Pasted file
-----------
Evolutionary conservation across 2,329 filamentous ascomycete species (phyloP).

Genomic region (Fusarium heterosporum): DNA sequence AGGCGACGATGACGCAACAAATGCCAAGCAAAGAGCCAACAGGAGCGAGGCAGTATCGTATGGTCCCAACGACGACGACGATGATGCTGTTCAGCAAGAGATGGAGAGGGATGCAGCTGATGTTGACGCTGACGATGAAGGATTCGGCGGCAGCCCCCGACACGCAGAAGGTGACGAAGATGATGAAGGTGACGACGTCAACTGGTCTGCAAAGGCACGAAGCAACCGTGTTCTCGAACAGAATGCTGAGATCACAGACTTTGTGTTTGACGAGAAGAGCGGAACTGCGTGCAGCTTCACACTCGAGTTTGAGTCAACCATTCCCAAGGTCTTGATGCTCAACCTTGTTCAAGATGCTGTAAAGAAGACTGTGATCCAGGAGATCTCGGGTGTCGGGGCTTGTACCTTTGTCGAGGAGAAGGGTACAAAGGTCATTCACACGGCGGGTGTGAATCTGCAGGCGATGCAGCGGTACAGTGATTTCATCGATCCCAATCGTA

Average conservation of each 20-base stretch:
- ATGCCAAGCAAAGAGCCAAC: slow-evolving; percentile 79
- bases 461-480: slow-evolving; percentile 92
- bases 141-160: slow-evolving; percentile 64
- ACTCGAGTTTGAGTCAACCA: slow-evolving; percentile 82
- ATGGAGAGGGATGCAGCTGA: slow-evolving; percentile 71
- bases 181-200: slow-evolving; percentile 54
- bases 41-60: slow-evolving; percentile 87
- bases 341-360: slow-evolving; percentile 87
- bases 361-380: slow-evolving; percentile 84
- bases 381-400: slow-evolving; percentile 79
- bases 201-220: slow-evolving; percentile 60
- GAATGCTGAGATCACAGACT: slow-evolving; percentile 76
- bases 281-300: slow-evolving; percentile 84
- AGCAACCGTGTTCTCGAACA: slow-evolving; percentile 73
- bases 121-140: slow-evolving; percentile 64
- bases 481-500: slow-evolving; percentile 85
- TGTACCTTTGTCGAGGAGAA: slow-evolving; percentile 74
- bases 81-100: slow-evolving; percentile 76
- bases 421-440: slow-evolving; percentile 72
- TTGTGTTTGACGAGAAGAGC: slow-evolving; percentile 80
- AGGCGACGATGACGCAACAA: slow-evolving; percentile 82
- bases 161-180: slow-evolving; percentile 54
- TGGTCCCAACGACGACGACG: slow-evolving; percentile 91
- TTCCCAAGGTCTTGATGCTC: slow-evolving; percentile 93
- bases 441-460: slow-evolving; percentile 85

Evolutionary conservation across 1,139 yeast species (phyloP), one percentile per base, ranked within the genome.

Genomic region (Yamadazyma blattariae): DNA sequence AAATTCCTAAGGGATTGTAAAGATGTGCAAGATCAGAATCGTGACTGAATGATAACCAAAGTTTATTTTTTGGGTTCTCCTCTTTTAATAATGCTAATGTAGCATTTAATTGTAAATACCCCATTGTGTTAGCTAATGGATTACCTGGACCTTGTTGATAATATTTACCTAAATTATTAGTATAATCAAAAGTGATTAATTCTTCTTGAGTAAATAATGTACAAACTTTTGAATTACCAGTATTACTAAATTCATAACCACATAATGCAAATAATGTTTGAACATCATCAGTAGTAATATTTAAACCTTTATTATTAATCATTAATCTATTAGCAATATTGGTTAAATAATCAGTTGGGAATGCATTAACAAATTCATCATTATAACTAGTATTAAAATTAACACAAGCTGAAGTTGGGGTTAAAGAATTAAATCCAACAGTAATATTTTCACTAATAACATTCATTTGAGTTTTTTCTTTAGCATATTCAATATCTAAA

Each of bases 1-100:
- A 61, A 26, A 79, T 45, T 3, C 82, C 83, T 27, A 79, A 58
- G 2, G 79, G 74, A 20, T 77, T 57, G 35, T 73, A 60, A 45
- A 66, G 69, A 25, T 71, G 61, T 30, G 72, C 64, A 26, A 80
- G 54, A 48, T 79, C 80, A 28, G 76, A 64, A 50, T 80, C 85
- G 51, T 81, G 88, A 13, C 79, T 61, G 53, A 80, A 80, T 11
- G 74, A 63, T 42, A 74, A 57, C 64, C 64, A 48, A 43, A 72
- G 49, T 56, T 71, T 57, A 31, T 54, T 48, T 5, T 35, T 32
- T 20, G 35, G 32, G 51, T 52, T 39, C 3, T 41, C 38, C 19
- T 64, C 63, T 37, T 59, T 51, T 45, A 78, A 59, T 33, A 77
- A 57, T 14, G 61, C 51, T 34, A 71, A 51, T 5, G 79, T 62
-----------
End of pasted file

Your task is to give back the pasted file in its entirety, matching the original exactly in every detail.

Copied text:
Evolutionary conservation across 2,329 filamentous ascomycete species (phyloP).

Genomic region (Fusarium heterosporum): DNA sequence AGGCGACGATGACGCAACAAATGCCAAGCAAAGAGCCAACAGGAGCGAGGCAGTATCGTATGGTCCCAACGACGACGACGATGATGCTGTTCAGCAAGAGATGGAGAGGGATGCAGCTGATGTTGACGCTGACGATGAAGGATTCGGCGGCAGCCCCCGACACGCAGAAGGTGACGAAGATGATGAAGGTGACGACGTCAACTGGTCTGCAAAGGCACGAAGCAACCGTGTTCTCGAACAGAATGCTGAGATCACAGACTTTGTGTTTGACGAGAAGAGCGGAACTGCGTGCAGCTTCACACTCGAGTTTGAGTCAACCATTCCCAAGGTCTTGATGCTCAACCTTGTTCAAGATGCTGTAAAGAAGACTGTGATCCAGGAGATCTCGGGTGTCGGGGCTTGTACCTTTGTCGAGGAGAAGGGTACAAAGGTCATTCACACGGCGGGTGTGAATCTGCAGGCGATGCAGCGGTACAGTGATTTCATCGATCCCAATCGTA

Average conservation of each 20-base stretch:
- ATGCCAAGCAAAGAGCCAAC: slow-evolving; percentile 79
- bases 461-480: slow-evolving; percentile 92
- bases 141-160: slow-evolving; percentile 64
- ACTCGAGTTTGAGTCAACCA: slow-evolving; percentile 82
- ATGGAGAGGGATGCAGCTGA: slow-evolving; percentile 71
- bases 181-200: slow-evolving; percentile 54
- bases 41-60: slow-evolving; percentile 87
- bases 341-360: slow-evolving; percentile 87
- bases 361-380: slow-evolving; percentile 84
- bases 381-400: slow-evolving; percentile 79
- bases 201-220: slow-evolving; percentile 60
- GAATGCTGAGATCACAGACT: slow-evolving; percentile 76
- bases 281-300: slow-evolving; percentile 84
- AGCAACCGTGTTCTCGAACA: slow-evolving; percentile 73
- bases 121-140: slow-evolving; percentile 64
- bases 481-500: slow-evolving; percentile 85
- TGTACCTTTGTCGAGGAGAA: slow-evolving; percentile 74
- bases 81-100: slow-evolving; percentile 76
- bases 421-440: slow-evolving; percentile 72
- TTGTGTTTGACGAGAAGAGC: slow-evolving; percentile 80
- AGGCGACGATGACGCAACAA: slow-evolving; percentile 82
- bases 161-180: slow-evolving; percentile 54
- TGGTCCCAACGACGACGACG: slow-evolving; percentile 91
- TTCCCAAGGTCTTGATGCTC: slow-evolving; percentile 93
- bases 441-460: slow-evolving; percentile 85

Evolutionary conservation across 1,139 yeast species (phyloP), one percentile per base, ranked within the genome.

Genomic region (Yamadazyma blattariae): DNA sequence AAATTCCTAAGGGATTGTAAAGATGTGCAAGATCAGAATCGTGACTGAATGATAACCAAAGTTTATTTTTTGGGTTCTCCTCTTTTAATAATGCTAATGTAGCATTTAATTGTAAATACCCCATTGTGTTAGCTAATGGATTACCTGGACCTTGTTGATAATATTTACCTAAATTATTAGTATAATCAAAAGTGATTAATTCTTCTTGAGTAAATAATGTACAAACTTTTGAATTACCAGTATTACTAAATTCATAACCACATAATGCAAATAATGTTTGAACATCATCAGTAGTAATATTTAAACCTTTATTATTAATCATTAATCTATTAGCAATATTGGTTAAATAATCAGTTGGGAATGCATTAACAAATTCATCATTATAACTAGTATTAAAATTAACACAAGCTGAAGTTGGGGTTAAAGAATTAAATCCAACAGTAATATTTTCACTAATAACATTCATTTGAGTTTTTTCTTTAGCATATTCAATATCTAAA

Each of bases 1-100:
- A 61, A 26, A 79, T 45, T 3, C 82, C 83, T 27, A 79, A 58
- G 2, G 79, G 74, A 20, T 77, T 57, G 35, T 73, A 60, A 45
- A 66, G 69, A 25, T 71, G 61, T 30, G 72, C 64, A 26, A 80
- G 54, A 48, T 79, C 80, A 28, G 76, A 64, A 50, T 80, C 85
- G 51, T 81, G 88, A 13, C 79, T 61, G 53, A 80, A 80, T 11
- G 74, A 63, T 42, A 74, A 57, C 64, C 64, A 48, A 43, A 72
- G 49, T 56, T 71, T 57, A 31, T 54, T 48, T 5, T 35, T 32
- T 20, G 35, G 32, G 51, T 52, T 39, C 3, T 41, C 38, C 19
- T 64, C 63, T 37, T 59, T 51, T 45, A 78, A 59, T 33, A 77
- A 57, T 14, G 61, C 51, T 34, A 71, A 51, T 5, G 79, T 62